A new breed of legal support

Synopsis of copyright protection in Tanzania

2019-05-18 10:04:15

By Paul Kibuuka @tzpaulkibuuka

The Copyright and Neighbouring Rights Act Cap 218 [R.E. 2002] (‘the Copyright Act’) is the controlling legislation on copyright matters in Tanzania. The Copyright Act protects original works of authorship including literary, artistic works, folklore and related matters against unauthorized copying and piracy of their work. It also faults the importation or ownership of instruments prone to being used in facilitating infringement.

The Copyright Society of Tanzania (COSOTA) is established under the Copyright Act, inter alia, to promote and protect the authors’ interests and the interests of other participating actors of copyrightable works and to maintain registers of works, productions and associations of authors.

Thus, if a person registers his/her works with COSOTA, he/she would be easily recognized as the owner of the works and enjoy royalties and other benefits that accrue from copyright registration.

In an effort to deal with piracy, the government introduced the Films and Music Products (Tax Stamps) Regulations, 2013 which require the fixation of tax stamps on compact disc (CD) or digital video disc (DVD).

In the case of Zanzibar, Copyright Act, 2003, under which the Copyright Society of Zanzibar (COSOZA) was established for the purpose of carrying out roles similar to those of COSOTA, governs copyright matters in Zanzibar.

So, what’s 'copyright' and what are 'neighbouring rights'?

The term ‘copyright’ is defined under the Copyright Act to mean the sole legal right given to the author or originator or assignee of a literary, artistic or musical work to print, publish, perform, film or record such work. Any publication, print or performance of the work without the author’s or assignee’s permission amounts to breach of copyright.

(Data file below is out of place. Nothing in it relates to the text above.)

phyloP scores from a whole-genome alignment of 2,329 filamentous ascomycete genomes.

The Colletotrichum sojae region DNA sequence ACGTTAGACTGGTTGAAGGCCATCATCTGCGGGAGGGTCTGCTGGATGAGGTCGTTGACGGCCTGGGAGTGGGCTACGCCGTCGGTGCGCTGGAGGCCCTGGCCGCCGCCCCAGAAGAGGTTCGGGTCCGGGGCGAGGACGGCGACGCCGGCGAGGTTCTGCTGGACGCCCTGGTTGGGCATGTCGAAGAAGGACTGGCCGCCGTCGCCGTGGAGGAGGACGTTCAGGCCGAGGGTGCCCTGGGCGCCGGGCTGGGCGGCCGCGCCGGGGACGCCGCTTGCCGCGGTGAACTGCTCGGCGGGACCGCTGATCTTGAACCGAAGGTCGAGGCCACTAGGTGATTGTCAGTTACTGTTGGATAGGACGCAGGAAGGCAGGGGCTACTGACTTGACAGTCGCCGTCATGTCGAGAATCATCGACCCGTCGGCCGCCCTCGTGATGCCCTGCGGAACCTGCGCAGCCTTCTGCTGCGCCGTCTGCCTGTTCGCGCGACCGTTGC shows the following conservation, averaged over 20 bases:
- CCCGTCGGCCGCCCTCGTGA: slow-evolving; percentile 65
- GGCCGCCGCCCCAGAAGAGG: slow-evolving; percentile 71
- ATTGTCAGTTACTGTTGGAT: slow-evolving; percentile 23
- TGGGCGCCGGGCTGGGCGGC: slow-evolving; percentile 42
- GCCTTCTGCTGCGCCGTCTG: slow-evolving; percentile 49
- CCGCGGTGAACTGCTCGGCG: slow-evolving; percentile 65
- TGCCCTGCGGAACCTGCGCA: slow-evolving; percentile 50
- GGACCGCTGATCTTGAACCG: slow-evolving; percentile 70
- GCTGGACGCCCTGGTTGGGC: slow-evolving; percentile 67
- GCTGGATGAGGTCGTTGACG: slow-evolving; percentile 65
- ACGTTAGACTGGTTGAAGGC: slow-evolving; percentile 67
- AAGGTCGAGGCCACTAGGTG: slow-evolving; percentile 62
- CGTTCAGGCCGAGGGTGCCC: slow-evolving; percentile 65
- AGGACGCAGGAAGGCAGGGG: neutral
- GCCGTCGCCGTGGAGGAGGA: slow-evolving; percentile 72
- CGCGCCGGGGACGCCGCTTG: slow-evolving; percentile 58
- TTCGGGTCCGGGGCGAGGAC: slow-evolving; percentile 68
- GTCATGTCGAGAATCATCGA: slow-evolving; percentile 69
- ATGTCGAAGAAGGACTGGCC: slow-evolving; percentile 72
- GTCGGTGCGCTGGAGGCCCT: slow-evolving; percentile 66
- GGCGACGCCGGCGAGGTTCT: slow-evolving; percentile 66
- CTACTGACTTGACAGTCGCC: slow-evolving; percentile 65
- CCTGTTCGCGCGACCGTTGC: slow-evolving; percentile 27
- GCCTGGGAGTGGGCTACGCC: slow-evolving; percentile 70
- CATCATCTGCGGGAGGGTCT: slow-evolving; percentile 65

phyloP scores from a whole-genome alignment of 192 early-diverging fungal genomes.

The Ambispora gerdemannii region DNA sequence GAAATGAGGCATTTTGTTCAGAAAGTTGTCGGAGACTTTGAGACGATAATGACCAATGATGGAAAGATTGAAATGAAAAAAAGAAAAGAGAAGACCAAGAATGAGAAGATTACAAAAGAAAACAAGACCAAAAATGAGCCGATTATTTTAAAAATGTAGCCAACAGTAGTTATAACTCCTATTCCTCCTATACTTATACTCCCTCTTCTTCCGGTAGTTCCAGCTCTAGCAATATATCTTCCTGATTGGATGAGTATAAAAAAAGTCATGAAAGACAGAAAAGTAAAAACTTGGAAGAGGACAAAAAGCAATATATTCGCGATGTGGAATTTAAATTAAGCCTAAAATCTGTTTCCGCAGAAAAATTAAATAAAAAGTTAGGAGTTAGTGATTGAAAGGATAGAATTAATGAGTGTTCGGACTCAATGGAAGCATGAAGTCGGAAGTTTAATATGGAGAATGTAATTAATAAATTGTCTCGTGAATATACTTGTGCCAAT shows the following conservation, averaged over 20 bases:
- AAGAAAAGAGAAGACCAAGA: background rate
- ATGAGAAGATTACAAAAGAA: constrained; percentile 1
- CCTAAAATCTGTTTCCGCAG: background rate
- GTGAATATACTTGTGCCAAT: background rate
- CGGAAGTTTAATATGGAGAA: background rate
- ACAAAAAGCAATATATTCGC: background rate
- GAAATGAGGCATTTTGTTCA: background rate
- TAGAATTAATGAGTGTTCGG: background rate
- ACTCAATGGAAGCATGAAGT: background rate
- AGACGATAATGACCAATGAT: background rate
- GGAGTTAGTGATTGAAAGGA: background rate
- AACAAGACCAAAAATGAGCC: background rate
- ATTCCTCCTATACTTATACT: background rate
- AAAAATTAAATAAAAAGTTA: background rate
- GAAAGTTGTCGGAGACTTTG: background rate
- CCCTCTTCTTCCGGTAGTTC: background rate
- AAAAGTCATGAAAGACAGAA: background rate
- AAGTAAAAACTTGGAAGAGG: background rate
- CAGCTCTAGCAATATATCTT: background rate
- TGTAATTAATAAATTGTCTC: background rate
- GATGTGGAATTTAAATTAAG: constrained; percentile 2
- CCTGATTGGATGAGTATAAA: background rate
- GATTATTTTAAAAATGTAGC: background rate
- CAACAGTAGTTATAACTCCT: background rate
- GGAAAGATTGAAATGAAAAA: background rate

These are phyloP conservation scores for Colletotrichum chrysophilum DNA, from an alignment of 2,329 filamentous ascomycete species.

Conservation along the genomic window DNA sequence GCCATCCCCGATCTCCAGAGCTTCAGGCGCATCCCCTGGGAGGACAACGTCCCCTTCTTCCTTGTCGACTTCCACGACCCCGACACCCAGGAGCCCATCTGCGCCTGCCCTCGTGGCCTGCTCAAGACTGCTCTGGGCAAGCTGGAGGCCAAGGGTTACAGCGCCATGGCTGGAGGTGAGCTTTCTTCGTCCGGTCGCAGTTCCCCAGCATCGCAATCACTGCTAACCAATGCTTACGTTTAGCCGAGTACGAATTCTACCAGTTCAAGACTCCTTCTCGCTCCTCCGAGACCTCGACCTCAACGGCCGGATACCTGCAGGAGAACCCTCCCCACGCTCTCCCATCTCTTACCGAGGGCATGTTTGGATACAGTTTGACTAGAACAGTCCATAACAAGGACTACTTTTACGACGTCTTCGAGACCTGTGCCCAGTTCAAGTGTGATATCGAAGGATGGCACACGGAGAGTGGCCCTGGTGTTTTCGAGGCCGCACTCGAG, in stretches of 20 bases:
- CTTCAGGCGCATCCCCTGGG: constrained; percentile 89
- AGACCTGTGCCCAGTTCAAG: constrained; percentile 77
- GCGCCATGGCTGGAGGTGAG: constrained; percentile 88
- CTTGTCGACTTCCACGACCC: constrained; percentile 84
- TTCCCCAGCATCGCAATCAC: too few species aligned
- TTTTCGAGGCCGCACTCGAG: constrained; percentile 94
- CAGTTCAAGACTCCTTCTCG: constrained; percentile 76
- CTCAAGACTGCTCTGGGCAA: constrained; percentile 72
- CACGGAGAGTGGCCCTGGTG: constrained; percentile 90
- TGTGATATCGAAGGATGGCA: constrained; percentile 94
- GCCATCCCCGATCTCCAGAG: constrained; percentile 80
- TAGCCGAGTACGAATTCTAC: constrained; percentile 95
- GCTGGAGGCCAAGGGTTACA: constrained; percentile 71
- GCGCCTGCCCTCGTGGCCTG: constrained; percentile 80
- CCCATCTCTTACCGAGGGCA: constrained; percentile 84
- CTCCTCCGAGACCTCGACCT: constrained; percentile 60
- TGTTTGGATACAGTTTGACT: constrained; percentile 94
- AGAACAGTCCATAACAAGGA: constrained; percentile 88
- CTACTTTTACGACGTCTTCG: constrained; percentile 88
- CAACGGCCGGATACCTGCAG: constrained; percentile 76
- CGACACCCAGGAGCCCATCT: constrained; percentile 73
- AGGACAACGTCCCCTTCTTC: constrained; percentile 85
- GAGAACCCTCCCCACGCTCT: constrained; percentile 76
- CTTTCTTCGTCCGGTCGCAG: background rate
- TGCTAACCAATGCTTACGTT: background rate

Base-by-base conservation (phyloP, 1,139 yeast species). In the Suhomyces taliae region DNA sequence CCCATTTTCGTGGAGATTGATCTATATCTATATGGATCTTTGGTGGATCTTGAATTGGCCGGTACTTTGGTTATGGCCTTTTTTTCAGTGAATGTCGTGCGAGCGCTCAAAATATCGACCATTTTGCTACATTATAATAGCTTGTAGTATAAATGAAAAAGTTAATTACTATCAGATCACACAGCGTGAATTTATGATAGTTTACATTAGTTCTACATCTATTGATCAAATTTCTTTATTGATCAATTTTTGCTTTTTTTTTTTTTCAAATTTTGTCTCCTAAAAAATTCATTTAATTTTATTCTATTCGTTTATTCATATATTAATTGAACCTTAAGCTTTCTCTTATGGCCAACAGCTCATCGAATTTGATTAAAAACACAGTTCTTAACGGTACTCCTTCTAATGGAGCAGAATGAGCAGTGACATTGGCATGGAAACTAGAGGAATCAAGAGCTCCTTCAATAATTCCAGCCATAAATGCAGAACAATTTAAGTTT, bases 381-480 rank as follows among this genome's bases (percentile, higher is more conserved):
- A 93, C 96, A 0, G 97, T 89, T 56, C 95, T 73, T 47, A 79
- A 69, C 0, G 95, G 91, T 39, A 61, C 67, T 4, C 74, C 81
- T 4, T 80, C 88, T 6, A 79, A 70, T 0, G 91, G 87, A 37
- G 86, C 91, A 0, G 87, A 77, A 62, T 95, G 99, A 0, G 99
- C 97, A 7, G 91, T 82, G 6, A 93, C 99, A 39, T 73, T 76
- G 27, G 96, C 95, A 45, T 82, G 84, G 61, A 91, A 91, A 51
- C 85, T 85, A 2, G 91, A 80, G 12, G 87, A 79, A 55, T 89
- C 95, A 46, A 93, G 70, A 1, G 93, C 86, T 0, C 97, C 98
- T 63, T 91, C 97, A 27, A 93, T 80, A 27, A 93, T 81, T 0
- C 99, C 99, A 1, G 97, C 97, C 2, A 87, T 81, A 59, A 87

On the other hand, neighbouring rights, refer to the secondary right of copyright to which performers (such as, singers, musicians, and dancers, producers of sound recording e.g. CDs/DVDs) are entitled. This is in accordance with section 4 of the Copyright Act.

By virtue of neighbouring rights, performers are protected against the broadcasting and communication of their live performances to the public if they have not consented to such acts.

The literary and artistic works which are protected by copyright are provided for under section 5 of the Copyright Act. They include; but are not limited to, books; computer programs; musical works; works of drawing, painting, architecture, sculpture, engraving, lithography and tapestry; photographic works; and illustrations, maps, plans, sketches, etc.

Even so, there are several things which a person cannot copyright. For example, under section 7 of the Copyright Act, laws and court decisions; news of the day published, broadcast or publicly communicated by any other means cannot be copyrighted. As well, ideas or facts cannot be copyrighted, but only works which have been expressed in a tangible form.

Copyright is very important because it subsists during the lifetime of the author or owner and 50 years after the death of the owner. Moreover, copyright grants exclusive economic and moral rights to the copyright owner which he/she can financially exploit in return for payment (fee or royalty).

Economic rights are provided for under section 9 of the Copyright Act and they include reproduction, translation, adaptation or distribution of the work; rental of the original or a copy of an audio-visual work; translation of the work; etc.

Moral rights are provided for under section 11 of the Copyright Act and these rights are defined to mean the author’s rights to claim authorship of his/her work and they extend to the right to exercise the economic rights.

The implication of economic and moral rights is that if copyrighted work is distributed, mutilated, or modified to the detriment of the copyright owner’s character, the owner has the right to bring legal proceedings to object and seek relief.

However, the economic and moral rights that the copyright owner has the exclusive right to do in relation to a work are subject to certain exceptions e.g. fair use and face-to-face instruction often used by educators.

Registration of copyright is subject to following a prescribed procedure; as well as, payment of prescribed fees. As the copyright is territorial, owners of copyright need to register their works in other jurisdictions for copyright protection in those jurisdictions.

Paul Kibuuka is the managing partner of Isidora & Company Advocates. Email: Twitter: @tzpaulkibuuka This article was first published in The Citizen on Saturday, 18 May 2019.

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